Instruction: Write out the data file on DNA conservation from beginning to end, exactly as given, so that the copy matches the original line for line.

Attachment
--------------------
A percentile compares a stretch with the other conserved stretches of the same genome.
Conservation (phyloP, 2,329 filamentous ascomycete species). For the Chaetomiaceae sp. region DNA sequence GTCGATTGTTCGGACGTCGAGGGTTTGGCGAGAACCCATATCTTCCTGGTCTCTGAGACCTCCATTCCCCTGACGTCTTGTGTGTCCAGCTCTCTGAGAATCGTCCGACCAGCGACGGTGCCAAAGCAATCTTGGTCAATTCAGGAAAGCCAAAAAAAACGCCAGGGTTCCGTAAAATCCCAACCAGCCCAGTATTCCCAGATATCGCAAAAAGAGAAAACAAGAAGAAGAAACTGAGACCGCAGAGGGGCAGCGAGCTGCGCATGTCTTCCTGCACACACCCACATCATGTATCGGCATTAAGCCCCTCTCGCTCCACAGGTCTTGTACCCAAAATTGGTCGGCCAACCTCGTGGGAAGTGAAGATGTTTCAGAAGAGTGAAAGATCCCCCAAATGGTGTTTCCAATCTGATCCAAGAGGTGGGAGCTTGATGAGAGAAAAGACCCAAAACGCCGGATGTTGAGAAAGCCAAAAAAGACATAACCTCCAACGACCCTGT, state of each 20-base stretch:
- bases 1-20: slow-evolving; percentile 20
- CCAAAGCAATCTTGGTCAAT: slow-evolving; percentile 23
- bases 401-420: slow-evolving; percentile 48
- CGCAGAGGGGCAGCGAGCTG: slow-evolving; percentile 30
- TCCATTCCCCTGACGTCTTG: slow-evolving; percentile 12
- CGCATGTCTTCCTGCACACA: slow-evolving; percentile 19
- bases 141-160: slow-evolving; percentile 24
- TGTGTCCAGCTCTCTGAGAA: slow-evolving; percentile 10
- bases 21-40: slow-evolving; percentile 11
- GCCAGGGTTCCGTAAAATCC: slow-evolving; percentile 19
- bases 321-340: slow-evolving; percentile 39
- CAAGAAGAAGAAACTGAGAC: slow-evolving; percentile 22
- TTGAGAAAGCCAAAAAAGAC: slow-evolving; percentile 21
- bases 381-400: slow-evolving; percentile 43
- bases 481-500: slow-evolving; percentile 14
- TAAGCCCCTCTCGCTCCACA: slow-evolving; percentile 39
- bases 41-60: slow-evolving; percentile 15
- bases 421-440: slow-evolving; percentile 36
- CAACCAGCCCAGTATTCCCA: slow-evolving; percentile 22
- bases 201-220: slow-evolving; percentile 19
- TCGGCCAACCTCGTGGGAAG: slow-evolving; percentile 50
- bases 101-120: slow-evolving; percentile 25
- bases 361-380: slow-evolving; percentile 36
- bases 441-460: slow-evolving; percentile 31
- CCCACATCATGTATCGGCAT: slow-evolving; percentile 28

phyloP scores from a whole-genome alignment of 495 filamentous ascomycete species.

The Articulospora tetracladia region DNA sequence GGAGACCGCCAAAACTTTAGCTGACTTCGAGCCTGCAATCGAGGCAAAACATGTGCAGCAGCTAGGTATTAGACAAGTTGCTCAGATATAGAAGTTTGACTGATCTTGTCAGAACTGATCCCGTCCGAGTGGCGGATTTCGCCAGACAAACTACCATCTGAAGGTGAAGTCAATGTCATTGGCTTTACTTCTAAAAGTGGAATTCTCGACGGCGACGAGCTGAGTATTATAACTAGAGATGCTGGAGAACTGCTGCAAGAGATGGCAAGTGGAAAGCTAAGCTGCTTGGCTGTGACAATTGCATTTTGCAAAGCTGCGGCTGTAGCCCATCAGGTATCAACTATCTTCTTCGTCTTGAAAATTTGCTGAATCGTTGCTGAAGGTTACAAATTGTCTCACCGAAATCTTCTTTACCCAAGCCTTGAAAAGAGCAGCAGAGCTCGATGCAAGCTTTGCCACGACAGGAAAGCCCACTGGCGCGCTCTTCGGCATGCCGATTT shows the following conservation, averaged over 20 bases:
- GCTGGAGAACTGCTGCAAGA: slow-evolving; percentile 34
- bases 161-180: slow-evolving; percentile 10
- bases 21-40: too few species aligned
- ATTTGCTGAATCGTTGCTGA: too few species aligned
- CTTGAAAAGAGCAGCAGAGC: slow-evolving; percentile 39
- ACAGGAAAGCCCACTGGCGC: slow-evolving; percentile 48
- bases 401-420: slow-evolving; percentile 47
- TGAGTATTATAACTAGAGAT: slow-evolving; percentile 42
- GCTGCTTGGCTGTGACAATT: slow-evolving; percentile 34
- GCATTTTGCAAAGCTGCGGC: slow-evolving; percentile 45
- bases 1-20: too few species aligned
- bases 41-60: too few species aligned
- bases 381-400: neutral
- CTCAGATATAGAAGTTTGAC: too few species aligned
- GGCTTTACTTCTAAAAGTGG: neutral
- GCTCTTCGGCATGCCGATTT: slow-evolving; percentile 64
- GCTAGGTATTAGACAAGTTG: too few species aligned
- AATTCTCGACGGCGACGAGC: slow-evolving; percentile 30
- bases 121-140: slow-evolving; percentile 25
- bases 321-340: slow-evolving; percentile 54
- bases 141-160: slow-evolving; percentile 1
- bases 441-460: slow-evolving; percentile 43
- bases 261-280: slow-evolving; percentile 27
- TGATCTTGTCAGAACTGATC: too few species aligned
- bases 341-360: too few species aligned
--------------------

A percentile compares a stretch with the other conserved stretches of the same genome.
Conservation (phyloP, 2,329 filamentous ascomycete species). For the Chaetomiaceae sp. region DNA sequence GTCGATTGTTCGGACGTCGAGGGTTTGGCGAGAACCCATATCTTCCTGGTCTCTGAGACCTCCATTCCCCTGACGTCTTGTGTGTCCAGCTCTCTGAGAATCGTCCGACCAGCGACGGTGCCAAAGCAATCTTGGTCAATTCAGGAAAGCCAAAAAAAACGCCAGGGTTCCGTAAAATCCCAACCAGCCCAGTATTCCCAGATATCGCAAAAAGAGAAAACAAGAAGAAGAAACTGAGACCGCAGAGGGGCAGCGAGCTGCGCATGTCTTCCTGCACACACCCACATCATGTATCGGCATTAAGCCCCTCTCGCTCCACAGGTCTTGTACCCAAAATTGGTCGGCCAACCTCGTGGGAAGTGAAGATGTTTCAGAAGAGTGAAAGATCCCCCAAATGGTGTTTCCAATCTGATCCAAGAGGTGGGAGCTTGATGAGAGAAAAGACCCAAAACGCCGGATGTTGAGAAAGCCAAAAAAGACATAACCTCCAACGACCCTGT, state of each 20-base stretch:
- bases 1-20: slow-evolving; percentile 20
- CCAAAGCAATCTTGGTCAAT: slow-evolving; percentile 23
- bases 401-420: slow-evolving; percentile 48
- CGCAGAGGGGCAGCGAGCTG: slow-evolving; percentile 30
- TCCATTCCCCTGACGTCTTG: slow-evolving; percentile 12
- CGCATGTCTTCCTGCACACA: slow-evolving; percentile 19
- bases 141-160: slow-evolving; percentile 24
- TGTGTCCAGCTCTCTGAGAA: slow-evolving; percentile 10
- bases 21-40: slow-evolving; percentile 11
- GCCAGGGTTCCGTAAAATCC: slow-evolving; percentile 19
- bases 321-340: slow-evolving; percentile 39
- CAAGAAGAAGAAACTGAGAC: slow-evolving; percentile 22
- TTGAGAAAGCCAAAAAAGAC: slow-evolving; percentile 21
- bases 381-400: slow-evolving; percentile 43
- bases 481-500: slow-evolving; percentile 14
- TAAGCCCCTCTCGCTCCACA: slow-evolving; percentile 39
- bases 41-60: slow-evolving; percentile 15
- bases 421-440: slow-evolving; percentile 36
- CAACCAGCCCAGTATTCCCA: slow-evolving; percentile 22
- bases 201-220: slow-evolving; percentile 19
- TCGGCCAACCTCGTGGGAAG: slow-evolving; percentile 50
- bases 101-120: slow-evolving; percentile 25
- bases 361-380: slow-evolving; percentile 36
- bases 441-460: slow-evolving; percentile 31
- CCCACATCATGTATCGGCAT: slow-evolving; percentile 28

phyloP scores from a whole-genome alignment of 495 filamentous ascomycete species.

The Articulospora tetracladia region DNA sequence GGAGACCGCCAAAACTTTAGCTGACTTCGAGCCTGCAATCGAGGCAAAACATGTGCAGCAGCTAGGTATTAGACAAGTTGCTCAGATATAGAAGTTTGACTGATCTTGTCAGAACTGATCCCGTCCGAGTGGCGGATTTCGCCAGACAAACTACCATCTGAAGGTGAAGTCAATGTCATTGGCTTTACTTCTAAAAGTGGAATTCTCGACGGCGACGAGCTGAGTATTATAACTAGAGATGCTGGAGAACTGCTGCAAGAGATGGCAAGTGGAAAGCTAAGCTGCTTGGCTGTGACAATTGCATTTTGCAAAGCTGCGGCTGTAGCCCATCAGGTATCAACTATCTTCTTCGTCTTGAAAATTTGCTGAATCGTTGCTGAAGGTTACAAATTGTCTCACCGAAATCTTCTTTACCCAAGCCTTGAAAAGAGCAGCAGAGCTCGATGCAAGCTTTGCCACGACAGGAAAGCCCACTGGCGCGCTCTTCGGCATGCCGATTT shows the following conservation, averaged over 20 bases:
- GCTGGAGAACTGCTGCAAGA: slow-evolving; percentile 34
- bases 161-180: slow-evolving; percentile 10
- bases 21-40: too few species aligned
- ATTTGCTGAATCGTTGCTGA: too few species aligned
- CTTGAAAAGAGCAGCAGAGC: slow-evolving; percentile 39
- ACAGGAAAGCCCACTGGCGC: slow-evolving; percentile 48
- bases 401-420: slow-evolving; percentile 47
- TGAGTATTATAACTAGAGAT: slow-evolving; percentile 42
- GCTGCTTGGCTGTGACAATT: slow-evolving; percentile 34
- GCATTTTGCAAAGCTGCGGC: slow-evolving; percentile 45
- bases 1-20: too few species aligned
- bases 41-60: too few species aligned
- bases 381-400: neutral
- CTCAGATATAGAAGTTTGAC: too few species aligned
- GGCTTTACTTCTAAAAGTGG: neutral
- GCTCTTCGGCATGCCGATTT: slow-evolving; percentile 64
- GCTAGGTATTAGACAAGTTG: too few species aligned
- AATTCTCGACGGCGACGAGC: slow-evolving; percentile 30
- bases 121-140: slow-evolving; percentile 25
- bases 321-340: slow-evolving; percentile 54
- bases 141-160: slow-evolving; percentile 1
- bases 441-460: slow-evolving; percentile 43
- bases 261-280: slow-evolving; percentile 27
- TGATCTTGTCAGAACTGATC: too few species aligned
- bases 341-360: too few species aligned